At the end of the day Spectral commits almost every cardinal sin of modern action and sci-fi films. It rests on the laurels of a decent idea and does nothing to actually use that premise to its full potential. It’s lazy, it’s bland, it’s poorly designed, and it borrows ideas from movies that are so much better. Spectral is a film with the personality and flair of a dead moth. It’s not scary, it’s not inventive, and it’s just not any fun.

Beauty and the Beast and the Problem With Photoshopped Movie Posters

Beauty and the Beast and the Problem With Photoshopped Movie Posters


The upcoming live action remake of Disney’s Beauty and the Beast is one of the most anticipated movies of the coming year. So far just about everything has been pitch perfect in terms of casting, set design, and music choices but if there is one area where I’m finding myself a bit disappointed it’s in the poster.


It’s not an ugly poster, not by any means. In fact I actually liked it at first glance. But it’s got some problems, some of which have less to do with the poster itself. First of all, I like the idea of the poster. It’s clearly meant to an homage to the John Alvin artwork for the original movie.


For Disney to have commissioned an homage to the original says that they really do want fans of the original to like this. But the problem is that, at a second glance, there is some laziness in the execution of their concept. First of all, the edges of the figures are too hard. They immediately make the image look photoshopped, which betrays the rest of the painterly qualities that they’ve clearly tried to give the image. That brings me to my next point: If you’re going to try and make a painterly image then why not simply have the image painted, be it digitally or traditionally? The artwork that we currently have here is a half measure. They want that classic Disney look but the execution looks lazy.


Speaking of classic Disney, and this is probably a minor gripe on my part, am I the only one who misses the “Walt Disney Pictures Presents” portion of the logo? It just adds that little bit of formality to the picture, like it’s a product they’ve crafted and put out with pride. Instead it literally seems like they’ve just slapped the Disney logo on it and put it out the door.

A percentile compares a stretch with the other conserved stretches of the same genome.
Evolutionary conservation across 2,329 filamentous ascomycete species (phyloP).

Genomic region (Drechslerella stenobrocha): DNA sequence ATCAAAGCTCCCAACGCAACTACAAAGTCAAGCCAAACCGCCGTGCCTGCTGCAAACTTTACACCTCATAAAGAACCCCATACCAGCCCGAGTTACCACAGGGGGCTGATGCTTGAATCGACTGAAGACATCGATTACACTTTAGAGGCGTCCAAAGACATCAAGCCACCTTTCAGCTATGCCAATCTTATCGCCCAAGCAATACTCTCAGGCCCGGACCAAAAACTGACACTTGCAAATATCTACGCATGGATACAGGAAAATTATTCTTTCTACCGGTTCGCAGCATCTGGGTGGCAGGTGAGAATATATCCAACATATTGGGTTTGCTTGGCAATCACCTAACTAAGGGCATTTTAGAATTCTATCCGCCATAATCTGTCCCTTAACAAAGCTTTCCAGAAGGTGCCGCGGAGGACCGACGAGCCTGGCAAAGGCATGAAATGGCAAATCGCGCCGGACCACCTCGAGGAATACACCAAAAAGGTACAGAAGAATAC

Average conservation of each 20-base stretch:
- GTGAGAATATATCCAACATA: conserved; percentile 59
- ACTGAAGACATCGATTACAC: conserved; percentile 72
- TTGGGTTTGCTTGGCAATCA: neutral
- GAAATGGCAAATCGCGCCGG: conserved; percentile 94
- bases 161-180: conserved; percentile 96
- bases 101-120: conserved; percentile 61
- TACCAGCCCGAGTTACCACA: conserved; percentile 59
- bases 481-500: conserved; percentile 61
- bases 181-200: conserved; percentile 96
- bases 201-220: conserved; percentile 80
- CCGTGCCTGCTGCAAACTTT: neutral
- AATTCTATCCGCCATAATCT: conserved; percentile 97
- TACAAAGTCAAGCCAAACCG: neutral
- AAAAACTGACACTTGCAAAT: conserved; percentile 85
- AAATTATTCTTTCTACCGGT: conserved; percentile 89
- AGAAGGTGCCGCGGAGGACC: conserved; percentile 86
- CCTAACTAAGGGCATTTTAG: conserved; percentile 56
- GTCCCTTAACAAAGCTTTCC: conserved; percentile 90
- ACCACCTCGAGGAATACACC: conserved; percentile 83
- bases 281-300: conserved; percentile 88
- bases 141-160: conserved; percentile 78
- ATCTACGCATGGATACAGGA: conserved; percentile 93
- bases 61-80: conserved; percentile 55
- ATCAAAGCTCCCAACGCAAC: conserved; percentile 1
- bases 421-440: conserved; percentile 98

At the end of the day, it’s a poster. It’s not the film itself, but sometimes a movie’s marketing campaign can speak volumes to a company’s pride in their product. The original Beauty and the Beast is still the only animated film to have ever been nominated for Best Picture at the Oscars. Not Best Animated Picture, but Best Picture of any kind. That makes it important, so to see them fumble the ball with the poster makes me wonder just how seriously they’re taking it. Then again, I’m old school and they’re the ones who just made $5+ billion in the past year so what do I know?

I’m Back and It’s Time For a Change


Hello, interwebs! It’s certainly been too long since we last saw an update. I had to take some time off of the site because, quite frankly, I had no idea what I wanted to do with it anymore. The fact of the matter is that there were so few movies this summer that I was excited for and I’ve found myself more and more getting into the world of cosplay and prop crafting. This happened in a pretty organic way. I’m in the middle of writing the first screenplay that I intend to shoot and

I’m in the middle of some short film projects while also writing the first screenplay that I intend to shoot. As a result of that there are numerous props that I had to learn to create in order to save money.

So what does that have to do with the website? I’ll tell you. I’m taking things in a new direction. While I still intend to cover films and video games you’re going to start finding a lot more space that covers filmmaking, props, and cosplay. We’ll be highlighting not only some of the coolest cosplay I find on the internet, I plan on there being tutorials that range from crafting cosplay, props, and even showing you some of the DIY tricks I intend to put into the film I’m making. I have much more to cover later on, but overall I’m excited to see where this new direction takes us and what kind of fun we can have.

As for the first project we’ll be covering? I think it looks like a hood ornament…